Separate names with a comma.
Posted By emt1581,
Jul 7, 2010 at 12:18 AM
Well said. . .the falcon cannot hear the falconer.
That said, look for 10-20% off-season discount on a stove. Being up for a lil' DIY never hurt the budget either.
Why not...I've laid sidewalks, built rooms, and I dabble in electrical/plumbing....why not hearth building...
True dat. But falcons only ever listen because they've been hoodwinked into thinking they have to anyway. Once they get wise to the ruse, they're gone.
I've never heard this falcon/falconer saying....what's it mean??
Well, I reckon it means that, if this project goes well, you may experience the well known Hearth effect this winter. . .with the Mrs. losing layers of clothing and serving martinis fireside. (For the original meaning, g00gle the phrase.)
My wife is the same way . . . and that's the way I like it . . . she's extremely real, uses little to no make-up (cover-up occasionally), doesn't do the "shopping" thing and quite honestly is a lot smarter and better than me at doing house renovation projects thanks to her Dad teaching her those skills when he renovated his house many years ago and his German work ethic required that all the children help work and learn how to use the tools. Sometimes I think the only reason she keeps me around is for disposing of dead critters that the cats bring home, emptying the cat boxes, crawling around in dirty, dark places and being able to lift heavy objects. She's quite a catch . . . and I am thankful to have found her . . . heck . . . she's still teaching me skills when it comes to house renovation.
And yeah . . . she also agrees with you . . . I think she's leaning towards a formica, corian, etc. type of counter top when we get to the point where we do our kitchen renovation . . . for the same reasons -- ease to maintain, durability, no worry about bacteria, less expensive and as you mentioned the stuff today is most definitely not the stuff from the 1970s and 80s . . . I should know . . . our current kitchen has 1980s vintage pink formica . . . which will most definitely be going in the dumpster.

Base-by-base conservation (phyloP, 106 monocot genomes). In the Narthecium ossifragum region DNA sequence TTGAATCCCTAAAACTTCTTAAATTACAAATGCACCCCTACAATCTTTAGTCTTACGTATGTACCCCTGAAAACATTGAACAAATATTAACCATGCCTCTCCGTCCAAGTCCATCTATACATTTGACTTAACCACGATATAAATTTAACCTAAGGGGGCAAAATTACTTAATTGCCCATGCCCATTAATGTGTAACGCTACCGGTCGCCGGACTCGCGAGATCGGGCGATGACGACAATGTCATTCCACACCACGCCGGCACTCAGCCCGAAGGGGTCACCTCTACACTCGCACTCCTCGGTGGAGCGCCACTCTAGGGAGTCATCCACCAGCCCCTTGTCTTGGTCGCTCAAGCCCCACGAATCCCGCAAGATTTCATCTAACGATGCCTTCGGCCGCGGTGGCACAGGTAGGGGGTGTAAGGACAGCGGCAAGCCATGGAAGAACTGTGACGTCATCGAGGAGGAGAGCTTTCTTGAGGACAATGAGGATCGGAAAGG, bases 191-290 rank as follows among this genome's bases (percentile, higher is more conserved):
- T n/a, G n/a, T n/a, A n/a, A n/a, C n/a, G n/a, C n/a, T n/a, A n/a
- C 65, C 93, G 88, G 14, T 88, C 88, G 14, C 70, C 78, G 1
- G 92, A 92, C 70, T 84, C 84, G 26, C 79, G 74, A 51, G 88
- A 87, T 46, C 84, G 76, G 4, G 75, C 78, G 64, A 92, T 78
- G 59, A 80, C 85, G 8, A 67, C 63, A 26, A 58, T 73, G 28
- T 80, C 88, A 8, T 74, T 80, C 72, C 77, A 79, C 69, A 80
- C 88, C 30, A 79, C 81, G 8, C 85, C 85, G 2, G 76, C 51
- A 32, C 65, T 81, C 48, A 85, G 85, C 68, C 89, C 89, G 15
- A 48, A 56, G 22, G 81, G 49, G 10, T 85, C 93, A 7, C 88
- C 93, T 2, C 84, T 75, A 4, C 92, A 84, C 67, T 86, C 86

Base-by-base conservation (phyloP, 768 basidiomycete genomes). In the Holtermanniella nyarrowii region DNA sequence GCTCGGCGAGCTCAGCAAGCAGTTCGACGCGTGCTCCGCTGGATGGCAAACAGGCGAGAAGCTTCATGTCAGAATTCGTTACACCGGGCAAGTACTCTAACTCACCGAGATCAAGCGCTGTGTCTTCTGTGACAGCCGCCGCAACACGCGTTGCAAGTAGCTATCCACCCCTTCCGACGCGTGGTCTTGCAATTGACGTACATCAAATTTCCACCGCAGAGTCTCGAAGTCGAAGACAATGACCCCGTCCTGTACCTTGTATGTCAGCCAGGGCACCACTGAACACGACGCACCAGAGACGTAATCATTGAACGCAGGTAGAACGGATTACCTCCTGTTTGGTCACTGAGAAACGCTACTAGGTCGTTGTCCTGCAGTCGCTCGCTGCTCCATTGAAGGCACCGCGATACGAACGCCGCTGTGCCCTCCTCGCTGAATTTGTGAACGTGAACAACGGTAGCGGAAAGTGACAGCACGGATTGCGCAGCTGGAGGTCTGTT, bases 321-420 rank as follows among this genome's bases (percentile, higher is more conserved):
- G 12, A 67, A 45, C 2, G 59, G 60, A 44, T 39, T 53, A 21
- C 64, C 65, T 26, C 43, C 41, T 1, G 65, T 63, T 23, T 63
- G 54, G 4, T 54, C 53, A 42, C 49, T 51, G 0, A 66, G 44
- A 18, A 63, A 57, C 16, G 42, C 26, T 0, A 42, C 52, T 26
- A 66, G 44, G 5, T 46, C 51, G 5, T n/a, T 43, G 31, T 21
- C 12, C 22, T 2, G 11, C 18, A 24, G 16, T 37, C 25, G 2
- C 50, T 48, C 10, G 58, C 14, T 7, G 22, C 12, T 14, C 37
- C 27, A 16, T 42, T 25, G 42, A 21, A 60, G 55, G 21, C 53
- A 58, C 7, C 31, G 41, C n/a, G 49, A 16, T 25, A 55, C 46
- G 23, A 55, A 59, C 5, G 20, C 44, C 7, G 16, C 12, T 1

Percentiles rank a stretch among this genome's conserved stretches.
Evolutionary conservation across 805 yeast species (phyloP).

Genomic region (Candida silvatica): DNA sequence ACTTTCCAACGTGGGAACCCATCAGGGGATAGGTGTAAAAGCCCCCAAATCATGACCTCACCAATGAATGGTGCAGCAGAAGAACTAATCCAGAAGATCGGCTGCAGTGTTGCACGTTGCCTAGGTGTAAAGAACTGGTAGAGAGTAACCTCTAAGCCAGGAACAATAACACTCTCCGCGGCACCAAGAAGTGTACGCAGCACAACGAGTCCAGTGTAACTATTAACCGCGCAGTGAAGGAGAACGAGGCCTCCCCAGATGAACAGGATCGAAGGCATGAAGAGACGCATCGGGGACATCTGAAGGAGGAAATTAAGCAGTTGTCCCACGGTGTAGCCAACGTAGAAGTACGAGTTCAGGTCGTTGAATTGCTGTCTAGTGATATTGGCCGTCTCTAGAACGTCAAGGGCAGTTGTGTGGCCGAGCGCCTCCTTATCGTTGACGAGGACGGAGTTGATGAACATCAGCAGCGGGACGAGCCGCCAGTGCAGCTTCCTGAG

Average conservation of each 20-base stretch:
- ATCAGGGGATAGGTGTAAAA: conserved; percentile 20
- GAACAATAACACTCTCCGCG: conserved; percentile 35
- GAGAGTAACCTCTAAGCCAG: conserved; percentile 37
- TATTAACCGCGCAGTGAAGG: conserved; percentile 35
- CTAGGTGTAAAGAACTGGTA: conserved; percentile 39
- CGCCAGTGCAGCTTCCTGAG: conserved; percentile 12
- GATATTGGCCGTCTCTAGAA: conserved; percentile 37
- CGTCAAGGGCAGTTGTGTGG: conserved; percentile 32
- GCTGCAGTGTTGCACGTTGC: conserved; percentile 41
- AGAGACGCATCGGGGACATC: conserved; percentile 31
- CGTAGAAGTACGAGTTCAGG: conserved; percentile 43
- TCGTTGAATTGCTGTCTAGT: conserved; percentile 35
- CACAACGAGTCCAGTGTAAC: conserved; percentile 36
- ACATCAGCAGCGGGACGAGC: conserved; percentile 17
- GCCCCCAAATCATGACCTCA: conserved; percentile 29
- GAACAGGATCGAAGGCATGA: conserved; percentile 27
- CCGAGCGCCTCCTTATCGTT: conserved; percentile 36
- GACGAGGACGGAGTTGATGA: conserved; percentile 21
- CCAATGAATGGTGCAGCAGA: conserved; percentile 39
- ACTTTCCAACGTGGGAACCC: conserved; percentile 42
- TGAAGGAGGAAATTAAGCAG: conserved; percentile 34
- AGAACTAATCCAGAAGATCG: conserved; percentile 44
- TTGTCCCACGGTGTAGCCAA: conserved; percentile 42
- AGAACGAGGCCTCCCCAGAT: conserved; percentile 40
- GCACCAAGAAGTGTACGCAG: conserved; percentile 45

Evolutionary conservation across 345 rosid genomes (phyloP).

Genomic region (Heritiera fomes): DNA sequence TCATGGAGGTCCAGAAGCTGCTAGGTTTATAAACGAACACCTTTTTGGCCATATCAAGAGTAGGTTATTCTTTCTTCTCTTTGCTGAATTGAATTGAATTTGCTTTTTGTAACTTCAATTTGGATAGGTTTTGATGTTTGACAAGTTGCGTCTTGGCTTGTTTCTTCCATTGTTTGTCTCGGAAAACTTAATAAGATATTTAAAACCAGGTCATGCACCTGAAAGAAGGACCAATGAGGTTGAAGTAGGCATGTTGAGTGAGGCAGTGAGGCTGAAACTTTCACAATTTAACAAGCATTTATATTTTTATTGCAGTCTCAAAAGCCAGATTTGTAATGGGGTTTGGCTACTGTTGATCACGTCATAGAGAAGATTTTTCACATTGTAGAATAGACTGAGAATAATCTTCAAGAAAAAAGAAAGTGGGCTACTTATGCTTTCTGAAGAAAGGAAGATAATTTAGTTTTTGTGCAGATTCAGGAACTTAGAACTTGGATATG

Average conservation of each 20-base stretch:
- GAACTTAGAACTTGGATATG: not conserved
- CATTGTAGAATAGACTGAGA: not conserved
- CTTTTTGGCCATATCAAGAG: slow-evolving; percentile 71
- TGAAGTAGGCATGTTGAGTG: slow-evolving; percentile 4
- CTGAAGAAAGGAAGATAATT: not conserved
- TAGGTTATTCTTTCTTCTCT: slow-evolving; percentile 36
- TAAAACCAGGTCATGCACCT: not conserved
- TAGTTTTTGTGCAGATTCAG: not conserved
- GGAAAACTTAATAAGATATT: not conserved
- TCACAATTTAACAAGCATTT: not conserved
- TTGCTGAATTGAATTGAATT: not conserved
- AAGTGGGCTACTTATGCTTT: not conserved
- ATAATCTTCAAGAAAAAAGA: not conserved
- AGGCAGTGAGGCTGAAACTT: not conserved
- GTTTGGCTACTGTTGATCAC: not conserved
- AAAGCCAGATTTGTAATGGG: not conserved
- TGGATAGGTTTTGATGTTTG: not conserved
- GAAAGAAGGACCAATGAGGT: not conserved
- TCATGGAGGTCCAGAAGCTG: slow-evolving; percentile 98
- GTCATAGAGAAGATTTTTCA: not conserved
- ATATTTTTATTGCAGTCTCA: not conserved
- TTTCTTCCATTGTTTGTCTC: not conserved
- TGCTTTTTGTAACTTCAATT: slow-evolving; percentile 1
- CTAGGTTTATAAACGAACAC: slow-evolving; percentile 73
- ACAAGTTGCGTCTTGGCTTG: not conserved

HehHeh . . . slow day . . . and about halfway through my replies I realized that I was going a little bit crazy on the keyboard with half a bazillion replies . . . I was hoping that I wasn't coming across at being a know-it-all or a bore.
Hearthstone has some very pretty looking stoves . . . as mentioned earlier a few models were in my top 5 list . . . you may want to show your wife some of these.
I don't believe Harman has soapstone models though.
I don't know exactly where in Pennsylvania you are located . . . but the enamled Jotuls are also quite beautiful. Here's one dealer that may be in your neck of the woods.
I feel compelled to do my own work. I follow the Walden Woods approach to finance: If I have to work 4 days to pay my bills for one day of money for me, then I'm really only making money for myself 50 days a year, and for the rest of the time someone else owns me.
My friend an I install almost the same stove. We were talking about paybayck and what it would take compared oil vs wood ect. I figred 5 years and he said about the same, which I kinda questioned because he buys his wood and I cut most of mine. I also installed my own and he had someone install his, including hiring an electrician to install an outlet for his blower. All in all I saved about $2000 over the cost of the setup including 1st year's wood, plus I got a Lopi with secondary bypass vs his Regency (which I would have bought to save myself $400, pretty much the same stove). What he paid for the installation was entirely reasonable due to the flue height, the professional job they did, and that pesky zipcode upcharge that seems to come with the town I live in. Long story short I saved 2 grand installing my own stove, and every year I save about $150-200 cleaning my own chimney.
It blows my mind to see people slave away over what color stone and granite vs silestone when an extra 5 grand to sprayfoam their building evelope would pay dividends for the next 50 years!
Hearth building is a walk in the park . . . I'm an idiot when it comes to construction and I had no problem building a quality, safe hearth . . . once you see how easy and cheap it is to build a nice hearth you'll wonder why folks pay so much for those pre-made hearths . . . I mean we're talking ridiculously simple here.
EMT . . . did you ever get us a square footage figure on your house . . . why I am asking is that larger stoves are generally more expensive than smaller stoves . . . and what I'm really saying in a round a bout way is that while soapstone stoves and some of the fancier stoves may be more expensive you may find that depending on your size requirement the stoves may be in your financial ballpark . . . and sometimes paying a bit more to get something that you and your wife will like . . . and will find useful in terms of heating you and your home better may be worth the added expense.